Director Terrence Malick’s Voyage of Time” is a celebration of life and the grand history of the cosmos, spanning the eon from the Big Bang to present day and beyond. Released as a 90-min 35MM theatrical cut narrated by Cate Blanchett and a 45-min IMAX® version narrated by Brad Pitt, the documentary explores monumental, never-witnessed events with sweeping imagery. Method Studios helped bring Malick’s vision to life, crafting the birth of Earth’s solar system, glimpses of the first unicellular life forms and reconstructions of extinct species.
As one of the film’s primary visual effects providers, Method contributed some of its most complex and demanding CG work. Fitting with Malick’s directorial style, shot lengths were longer than average, and all work was completed in 5.5K for an immersive IMAX experience. Production VFX Supervisor Dan Glass, who is also Method’s Chief Creative Officer, began working on Voyage of Time more than a decade prior to its release. He collaborated closely with Malick and leading academics to develop artistic and emotional concepts that were scientifically sound. Glass, who joined Method after leading the VFX for Malick’s Oscar-nominated 2011 drama The Tree of Life” explained, “Method is a rare company in that it’s a group of highly creative and diverse artists. This film was completely atypical in most respects, and the team approached each challenge with tremendous enthusiasm.”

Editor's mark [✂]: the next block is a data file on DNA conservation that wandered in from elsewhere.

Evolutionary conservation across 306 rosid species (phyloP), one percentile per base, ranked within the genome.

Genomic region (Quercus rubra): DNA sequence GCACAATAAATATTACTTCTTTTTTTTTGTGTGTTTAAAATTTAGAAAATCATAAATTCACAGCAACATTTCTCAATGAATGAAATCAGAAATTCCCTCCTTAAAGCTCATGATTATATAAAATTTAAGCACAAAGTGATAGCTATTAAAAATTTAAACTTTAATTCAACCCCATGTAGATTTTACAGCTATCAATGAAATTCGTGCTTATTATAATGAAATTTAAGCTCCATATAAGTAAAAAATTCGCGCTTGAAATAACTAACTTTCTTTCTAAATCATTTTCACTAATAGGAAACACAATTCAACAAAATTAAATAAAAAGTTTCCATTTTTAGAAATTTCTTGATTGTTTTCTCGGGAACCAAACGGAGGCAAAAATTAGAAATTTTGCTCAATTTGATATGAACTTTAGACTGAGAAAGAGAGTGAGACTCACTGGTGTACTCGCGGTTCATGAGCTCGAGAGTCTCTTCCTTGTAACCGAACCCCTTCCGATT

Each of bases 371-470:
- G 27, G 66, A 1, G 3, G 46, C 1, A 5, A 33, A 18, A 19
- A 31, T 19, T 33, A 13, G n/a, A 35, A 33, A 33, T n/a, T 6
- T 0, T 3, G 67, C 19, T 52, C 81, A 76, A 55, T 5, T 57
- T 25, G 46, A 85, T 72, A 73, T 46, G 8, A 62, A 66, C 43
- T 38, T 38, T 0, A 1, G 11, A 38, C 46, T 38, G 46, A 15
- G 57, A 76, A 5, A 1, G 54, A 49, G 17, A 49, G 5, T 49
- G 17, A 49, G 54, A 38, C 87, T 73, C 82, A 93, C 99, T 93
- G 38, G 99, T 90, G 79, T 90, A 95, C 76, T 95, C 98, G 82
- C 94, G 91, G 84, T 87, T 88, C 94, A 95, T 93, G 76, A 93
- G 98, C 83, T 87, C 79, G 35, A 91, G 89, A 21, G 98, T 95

For the astrophysical simulations, Method was given scientific data as a starting point. Artists then collaborated with Malick to determine the camera location in XYZ space, and teased out depth and dynamic range through clever compositing techniques and miniature photography to create shots ranging from 15 to 25 seconds long – about seven minutes of total content. Method VFX Supervisor Bruce Woloshyn said, “One of my favorite shots contains no CG, just practical smoke and miniatures that Dan filmed on a sound stage and we composited. It was fun to go old school, but we had to make sure the work would translate to the IMAX format where every piece of minutia can be scrutinized, and it turned out beautifully.”
Creating the film at IMAX resolution provided artists more creative opportunity when working on the shot showing bacteria cell division. Method VFX Supervisor Olivier Dumont said, “The level of detail afforded by IMAX was ideal. The background plates we received, although astonishing, were fairly static; we were able to add a lot of depth through cutting pieces out and re-positioning them in 3D space following the CG camera move. We then added CG floating particles to add a better sense of travel. It was quite effects heavy, and the result is rich with dimension.” To develop the look of the bacteria, Dumont and his team scoured scientific reference photos, crafting near identical digital duplicates that deviated only slightly in color for a more cinematic result. Method also was responsible for the shots featuring dinosaurs, including the meteor that resulted in their extinction.